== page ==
U.S. Senate Introduces the Clean Energy for America Act

April 29, 2021

On April 21, 2021, U.S. Senate Finance Committee Chairman Ron Wyden (D-Ore.) and 24 Democratic senators introduced the Clean Energy for America Act, which proposes to consolidate the current energy tax incentives available under the Internal Revenue Code.

Currently, the Internal Revenue Code provides a patchwork of energy tax incentives that feature several temporary provisions with differing rules and expirations, provides different incentive levels for technologies with similar emission profiles, and omits several new and emerging technologies. If enacted, the bill would create a more streamlined set of long-term, performance-based energy tax incentives that are technology-neutral and would promote clean energy in the United States.

Notable highlights from the bill include the following:

  • Technology-Neutral Tax Credit. The bill provides for an emission-based, technology-neutral tax credit for the production of clean energy for projects that are “placed in service” after 2022. This credit would be open to all resources (including renewables, fossil fuels and anything in between), but only for facilities with zero or net-negative carbon emissions. The Treasury Department and the Environmental Protection Agency (EPA) would work together to establish rules for determining which technologies satisfy the zero or net-negative greenhouse gas emission rates.
  • Choice of PTC or ITC. Any new zero-emission facility would be eligible to elect either a 10-year production tax credit (PTC) of 2.5 cents per kilowatt hour (adjusted for inflation), or a one-time investment tax credit (ITC) of 30 percent of the tax basis to construct such facility.
  • Stand-Alone Storage and Other Grid-Improvement Property. Investments in critical grid improvements, such as stand-alone energy storage and high-capacity transmission lines (at least 275kv), would qualify for the full-value ITC — i.e., 30 percent of the eligible tax basis of such energy storage or transmission property.
  • Cash in Lieu of PTC or ITC. Taxpayers are provided the option to receive the PTC or ITC as direct cash refunds; however, the election to take a direct payment must be made with the IRS before construction of the facility begins.
  • Increased ITC for Investments in Low-Income Areas. Investments in zero-emission renewable electricity or energy storage property in qualifying low-income areas would qualify for a 40 percent ITC rather than the base 30 percent ITC.
  • Prevailing Wage Requirement. To qualify for the tax credits, these projects would need to pay prevailing wages at the local rate and utilize registered apprenticeship programs.
  • Normalization Opt-Out for Regulated Utilities. Regulated utilities can opt out of normalization for purposes of the ITC for energy storage or transmission property.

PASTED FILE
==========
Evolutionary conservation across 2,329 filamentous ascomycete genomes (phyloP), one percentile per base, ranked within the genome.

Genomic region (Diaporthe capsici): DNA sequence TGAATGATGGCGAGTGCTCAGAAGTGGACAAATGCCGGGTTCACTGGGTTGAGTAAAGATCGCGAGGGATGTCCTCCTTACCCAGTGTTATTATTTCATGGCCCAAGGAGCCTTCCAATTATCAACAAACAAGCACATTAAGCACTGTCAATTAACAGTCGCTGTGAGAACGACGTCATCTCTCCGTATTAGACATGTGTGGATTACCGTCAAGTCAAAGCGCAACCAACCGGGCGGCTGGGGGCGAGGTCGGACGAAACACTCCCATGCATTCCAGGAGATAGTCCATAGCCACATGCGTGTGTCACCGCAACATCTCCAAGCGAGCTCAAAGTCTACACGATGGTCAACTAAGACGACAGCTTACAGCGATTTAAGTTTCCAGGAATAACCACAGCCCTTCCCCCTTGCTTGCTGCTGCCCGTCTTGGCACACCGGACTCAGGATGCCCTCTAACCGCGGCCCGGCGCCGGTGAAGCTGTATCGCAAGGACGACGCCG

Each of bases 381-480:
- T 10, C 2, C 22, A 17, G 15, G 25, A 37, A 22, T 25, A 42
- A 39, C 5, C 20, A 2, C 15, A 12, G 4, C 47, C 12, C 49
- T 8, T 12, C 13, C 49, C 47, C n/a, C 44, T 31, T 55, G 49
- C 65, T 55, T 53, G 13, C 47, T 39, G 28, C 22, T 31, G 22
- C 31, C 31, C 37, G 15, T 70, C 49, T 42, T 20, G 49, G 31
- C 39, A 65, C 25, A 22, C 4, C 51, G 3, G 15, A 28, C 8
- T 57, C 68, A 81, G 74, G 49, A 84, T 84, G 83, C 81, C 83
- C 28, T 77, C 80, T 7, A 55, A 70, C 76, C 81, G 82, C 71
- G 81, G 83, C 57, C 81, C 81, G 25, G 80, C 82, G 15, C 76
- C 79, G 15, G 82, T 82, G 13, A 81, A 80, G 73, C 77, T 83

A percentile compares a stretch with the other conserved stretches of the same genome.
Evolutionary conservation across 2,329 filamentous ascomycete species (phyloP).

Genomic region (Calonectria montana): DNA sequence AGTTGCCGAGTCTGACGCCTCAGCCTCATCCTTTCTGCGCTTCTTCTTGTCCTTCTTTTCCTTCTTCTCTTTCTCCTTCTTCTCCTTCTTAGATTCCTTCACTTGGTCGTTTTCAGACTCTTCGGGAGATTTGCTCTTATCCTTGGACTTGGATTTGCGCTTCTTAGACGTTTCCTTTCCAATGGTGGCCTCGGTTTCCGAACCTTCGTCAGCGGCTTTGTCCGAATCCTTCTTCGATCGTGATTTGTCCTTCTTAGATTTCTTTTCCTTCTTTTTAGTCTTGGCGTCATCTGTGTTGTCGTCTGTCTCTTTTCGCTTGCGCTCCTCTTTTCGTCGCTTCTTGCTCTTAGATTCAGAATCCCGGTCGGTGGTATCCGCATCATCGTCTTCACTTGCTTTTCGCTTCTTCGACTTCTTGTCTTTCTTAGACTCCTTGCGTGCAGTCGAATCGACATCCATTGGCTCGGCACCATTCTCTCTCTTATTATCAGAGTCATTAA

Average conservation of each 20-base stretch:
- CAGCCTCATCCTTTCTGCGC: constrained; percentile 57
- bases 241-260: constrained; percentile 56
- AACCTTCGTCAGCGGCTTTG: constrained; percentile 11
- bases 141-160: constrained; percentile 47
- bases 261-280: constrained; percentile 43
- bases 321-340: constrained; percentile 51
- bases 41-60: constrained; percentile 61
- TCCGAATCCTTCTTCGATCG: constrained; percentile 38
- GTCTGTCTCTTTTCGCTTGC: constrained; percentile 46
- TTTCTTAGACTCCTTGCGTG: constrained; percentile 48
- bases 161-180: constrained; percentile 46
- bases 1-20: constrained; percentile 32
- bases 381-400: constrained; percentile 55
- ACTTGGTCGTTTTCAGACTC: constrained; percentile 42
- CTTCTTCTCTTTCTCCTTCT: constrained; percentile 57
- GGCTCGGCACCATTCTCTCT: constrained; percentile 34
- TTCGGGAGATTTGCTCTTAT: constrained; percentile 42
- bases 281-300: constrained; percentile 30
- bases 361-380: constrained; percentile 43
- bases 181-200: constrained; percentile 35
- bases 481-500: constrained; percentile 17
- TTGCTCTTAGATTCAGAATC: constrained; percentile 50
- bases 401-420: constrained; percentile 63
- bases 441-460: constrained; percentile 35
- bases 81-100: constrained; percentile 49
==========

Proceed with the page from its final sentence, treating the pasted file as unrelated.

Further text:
• Carbon Capture Credit Would Remain, but With New Limitation. Section 45Q (carbon capture tax credits) would remain in place until the power and industrial sectors meet emission goals; however, section 45Q would be amended to eliminate the carbon-capture tax credit when the captured carbon oxide is used in enhanced oil recovery.
  • Phaseout of PTC and ITC. The PTC and the ITC would phase out over a five-year period when the EPA and the Department of Energy (DOE) certify that the electric power sector emits 75 percent less carbon than 2021 levels. Facilities that “begin construction” in the first year following the EPA and DOE determination would be eligible for 100 percent of the PTC and ITC. Projects that begin construction in the second year would be eligible for 75 percent of the PTC or ITC, and projects that begin construction in the third year following the EPA and DOE determination would be eligible for 50 percent of the PTC and ITC. The PTC and ITC would not be available for any project that begins construction following the fourth year after the EPA and DOE determination that the electric power sector emits 75 percent less carbon than 2021 levels.
  • ITC for Homeowners. Homeowners who install on-site renewable energy generation, including rooftop solar or small wind turbines, would be eligible for an ITC at the 30 percent rate.

While the Clean Energy for America Act might be unlikely to make it to President Biden’s desk in its entirety, McGuireWoods will closely monitor the components of this bill that might make their way into a comprehensive infrastructure bill that could be introduced in Congress later this year.

McGuireWoods lawyers are experienced in energy, project finance and tax equity structures. Do not hesitate to reach out if you would like to discuss any of the above information.